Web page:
If you talk about Facebook, its latest mindset is all about user privacy, fighting fake news and hate speech on its platform. But at the same time, the company can’t stop earning money from the so-called groups that want to promote hate speech via the internet.
According to a new report by Sludge, the social network has raked in over $1.6 billion from various entities labeled as hate groups by the American civil rights watchdog Southern Poverty Law Center (SPLC).
These groups ran a total of 4,921 advertisements on the platform between May 2018 and Sept 17, 2019.
SPLC has labeled 38 organization has hate groups for having “beliefs or practices that attack or malign an entire class of people, typically for their immutable characteristics.”
As per the report, the Federation for American Immigration Reform (FAIR), known for its anti-immigrant ideology, paid Facebook $910,101 to run 335 ads and became the top payer on the list.
FAIR is preceded by the anti-LGBT group Alliance Defending Freedom which paid $391,669 but for running 3,301 ads.
All of this has come to light at times when Facebook says it’s working really hard to cut down on the spread of hate speech.
The company claims it’s making progress and was able to proactively remove around 65% of hate speech in Q1 2019 in comparison to 24% in Q4 2017. These numbers are part of Facebook’s Community Standards Enforcement Report released in May 2019.
Over the years, Facebook has made changes to its community guidelines, introducing new rules to combat hate speech. However, hate groups continue to exist on the platform because Facebook’s hate speech detection system focuses on individual posts rather than entire groups, according to Sludge.
The social network seems to be kicking out only those groups and individuals “that proclaim a violent mission or are engaged in violence.”
At the same time, Facebook’s machine learning algorithm has also been criticized for its inefficiency. Auburn University senior fellow Kalev Leetaru believed it was possible for Facebook to improve its hate speech detection using existing technology, he told Gizmodo.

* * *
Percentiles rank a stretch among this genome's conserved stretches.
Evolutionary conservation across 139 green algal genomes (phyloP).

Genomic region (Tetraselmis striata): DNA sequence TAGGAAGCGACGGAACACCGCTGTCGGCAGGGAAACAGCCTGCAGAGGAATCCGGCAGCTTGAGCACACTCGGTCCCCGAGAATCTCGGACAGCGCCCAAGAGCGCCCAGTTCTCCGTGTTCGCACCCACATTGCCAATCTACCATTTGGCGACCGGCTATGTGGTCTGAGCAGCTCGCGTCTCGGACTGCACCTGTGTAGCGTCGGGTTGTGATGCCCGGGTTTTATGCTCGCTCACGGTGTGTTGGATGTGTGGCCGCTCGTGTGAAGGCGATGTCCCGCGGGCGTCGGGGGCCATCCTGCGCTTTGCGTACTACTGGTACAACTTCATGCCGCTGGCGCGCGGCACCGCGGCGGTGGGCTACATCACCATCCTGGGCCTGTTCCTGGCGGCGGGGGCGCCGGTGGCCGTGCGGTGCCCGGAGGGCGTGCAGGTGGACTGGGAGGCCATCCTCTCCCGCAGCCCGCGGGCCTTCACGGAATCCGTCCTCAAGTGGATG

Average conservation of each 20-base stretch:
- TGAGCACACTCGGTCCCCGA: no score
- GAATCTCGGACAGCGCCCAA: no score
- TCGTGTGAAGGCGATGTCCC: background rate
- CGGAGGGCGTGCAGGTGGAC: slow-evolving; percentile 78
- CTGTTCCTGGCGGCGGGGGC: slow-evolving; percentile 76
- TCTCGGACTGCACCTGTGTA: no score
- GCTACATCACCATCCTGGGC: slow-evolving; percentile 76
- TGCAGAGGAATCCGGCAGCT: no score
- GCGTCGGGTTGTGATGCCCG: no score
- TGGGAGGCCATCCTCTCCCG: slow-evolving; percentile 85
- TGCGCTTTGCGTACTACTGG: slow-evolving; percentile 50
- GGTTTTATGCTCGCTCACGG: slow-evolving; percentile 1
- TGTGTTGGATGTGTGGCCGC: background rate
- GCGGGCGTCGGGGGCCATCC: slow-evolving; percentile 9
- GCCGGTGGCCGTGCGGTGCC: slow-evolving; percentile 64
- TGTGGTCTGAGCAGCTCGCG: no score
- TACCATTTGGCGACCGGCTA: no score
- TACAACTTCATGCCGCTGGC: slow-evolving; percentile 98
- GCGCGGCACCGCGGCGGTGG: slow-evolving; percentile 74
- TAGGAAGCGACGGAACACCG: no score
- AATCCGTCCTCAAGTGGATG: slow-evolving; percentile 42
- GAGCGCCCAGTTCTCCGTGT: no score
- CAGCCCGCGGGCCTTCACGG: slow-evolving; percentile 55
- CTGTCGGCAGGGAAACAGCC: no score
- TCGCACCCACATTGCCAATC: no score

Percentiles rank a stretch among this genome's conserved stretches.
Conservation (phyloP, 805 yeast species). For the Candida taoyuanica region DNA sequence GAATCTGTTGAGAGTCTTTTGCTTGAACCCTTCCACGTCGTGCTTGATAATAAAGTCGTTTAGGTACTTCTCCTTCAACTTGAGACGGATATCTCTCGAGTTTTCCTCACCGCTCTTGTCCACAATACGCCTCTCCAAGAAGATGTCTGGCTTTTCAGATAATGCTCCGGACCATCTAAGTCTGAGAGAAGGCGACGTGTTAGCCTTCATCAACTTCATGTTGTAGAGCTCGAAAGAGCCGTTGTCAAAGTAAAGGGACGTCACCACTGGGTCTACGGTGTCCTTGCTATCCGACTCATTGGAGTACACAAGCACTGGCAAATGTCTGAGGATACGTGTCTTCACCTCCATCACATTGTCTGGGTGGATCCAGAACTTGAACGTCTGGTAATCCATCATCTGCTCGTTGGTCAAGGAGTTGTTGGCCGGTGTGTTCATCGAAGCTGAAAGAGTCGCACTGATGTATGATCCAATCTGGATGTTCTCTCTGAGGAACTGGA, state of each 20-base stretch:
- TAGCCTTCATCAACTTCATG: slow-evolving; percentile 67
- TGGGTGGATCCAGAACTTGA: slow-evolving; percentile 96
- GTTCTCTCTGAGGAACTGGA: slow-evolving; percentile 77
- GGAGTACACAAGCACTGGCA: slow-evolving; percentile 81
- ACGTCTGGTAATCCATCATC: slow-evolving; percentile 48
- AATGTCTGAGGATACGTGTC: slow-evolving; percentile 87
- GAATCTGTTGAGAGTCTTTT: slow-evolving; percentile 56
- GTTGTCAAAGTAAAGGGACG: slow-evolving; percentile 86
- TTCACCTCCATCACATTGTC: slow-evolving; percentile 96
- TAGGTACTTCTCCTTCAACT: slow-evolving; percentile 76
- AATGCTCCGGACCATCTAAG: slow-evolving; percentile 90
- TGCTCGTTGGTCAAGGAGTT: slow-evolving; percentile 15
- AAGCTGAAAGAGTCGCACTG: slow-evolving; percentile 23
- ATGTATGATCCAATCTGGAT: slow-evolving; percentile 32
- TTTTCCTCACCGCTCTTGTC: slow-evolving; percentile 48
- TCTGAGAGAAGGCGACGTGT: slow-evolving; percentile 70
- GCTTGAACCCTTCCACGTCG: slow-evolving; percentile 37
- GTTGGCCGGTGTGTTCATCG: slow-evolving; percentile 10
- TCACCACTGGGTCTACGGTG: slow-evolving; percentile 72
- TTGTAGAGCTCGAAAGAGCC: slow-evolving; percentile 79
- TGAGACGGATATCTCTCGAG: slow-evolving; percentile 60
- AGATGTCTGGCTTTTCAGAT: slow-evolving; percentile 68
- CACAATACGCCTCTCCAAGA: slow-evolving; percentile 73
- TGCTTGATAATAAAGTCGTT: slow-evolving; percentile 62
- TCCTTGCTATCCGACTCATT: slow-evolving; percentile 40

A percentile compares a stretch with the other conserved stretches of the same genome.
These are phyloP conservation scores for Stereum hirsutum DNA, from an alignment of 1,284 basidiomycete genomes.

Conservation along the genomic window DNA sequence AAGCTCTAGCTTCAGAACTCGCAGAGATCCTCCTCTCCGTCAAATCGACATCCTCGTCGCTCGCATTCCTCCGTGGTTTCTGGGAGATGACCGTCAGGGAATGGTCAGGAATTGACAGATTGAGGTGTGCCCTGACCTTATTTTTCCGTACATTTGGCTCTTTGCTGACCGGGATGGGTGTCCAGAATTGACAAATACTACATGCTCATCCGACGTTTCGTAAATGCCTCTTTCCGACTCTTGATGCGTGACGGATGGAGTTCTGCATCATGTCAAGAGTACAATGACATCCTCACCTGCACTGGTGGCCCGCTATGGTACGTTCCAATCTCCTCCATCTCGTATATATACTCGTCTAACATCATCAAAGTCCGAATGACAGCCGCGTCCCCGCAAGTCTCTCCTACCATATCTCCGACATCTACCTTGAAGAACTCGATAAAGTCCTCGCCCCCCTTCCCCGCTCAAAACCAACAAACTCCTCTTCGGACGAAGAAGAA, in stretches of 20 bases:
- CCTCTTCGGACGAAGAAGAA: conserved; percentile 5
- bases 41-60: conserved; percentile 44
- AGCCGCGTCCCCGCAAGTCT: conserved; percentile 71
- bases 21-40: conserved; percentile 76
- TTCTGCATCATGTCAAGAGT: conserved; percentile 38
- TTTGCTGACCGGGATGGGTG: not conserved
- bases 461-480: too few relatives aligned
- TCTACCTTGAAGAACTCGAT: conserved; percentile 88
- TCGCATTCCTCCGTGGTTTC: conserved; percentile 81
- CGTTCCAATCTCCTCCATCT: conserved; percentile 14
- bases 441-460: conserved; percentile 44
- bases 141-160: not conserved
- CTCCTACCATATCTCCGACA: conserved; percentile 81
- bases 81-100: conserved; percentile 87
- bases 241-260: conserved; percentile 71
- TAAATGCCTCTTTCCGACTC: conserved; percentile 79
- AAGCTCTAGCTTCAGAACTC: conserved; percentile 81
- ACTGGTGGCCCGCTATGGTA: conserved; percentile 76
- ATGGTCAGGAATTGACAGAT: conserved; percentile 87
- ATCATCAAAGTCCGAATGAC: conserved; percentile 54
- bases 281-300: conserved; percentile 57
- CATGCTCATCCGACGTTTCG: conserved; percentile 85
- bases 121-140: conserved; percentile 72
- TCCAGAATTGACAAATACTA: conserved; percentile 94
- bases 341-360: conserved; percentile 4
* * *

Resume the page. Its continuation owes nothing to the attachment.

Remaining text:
But the increased cost of operations might make the platforms think twice about making their system more robust. Adding to that is the huge amount of monetary benefit that comes from such advertisements. Leetaru also thinks that there is a lack of pressure from advertisers and governments that leaves companies with “little incentive to do better.”
In its defense, a Facebook spokesperson told Sludge that “they continually study trends in organized hate and hate speech, and work with partners to understand how they evolve.”
“We are reviewing the content flagged and taking action against any posts or ads that violate our policies.”
However, it’s not just Facebook who is profiting from such groups, ads were run on other platforms as well.
For instance, the anti-immigrant group FAIR spent around $917,000 on Twitter ads since October 2018. The hate group also spent around $90,000 on election-related Google ads since May 31, 2018.
Sludge wasn’t able to find any other SPLC-designated hate groups on Twitter’s ad-database. However, it notes that the political ad databases maintained by other platforms are less comprehensive than Facebook. For example, Snap Inc.’s Political Ad Library doesn’t include any ads bought by hate groups.
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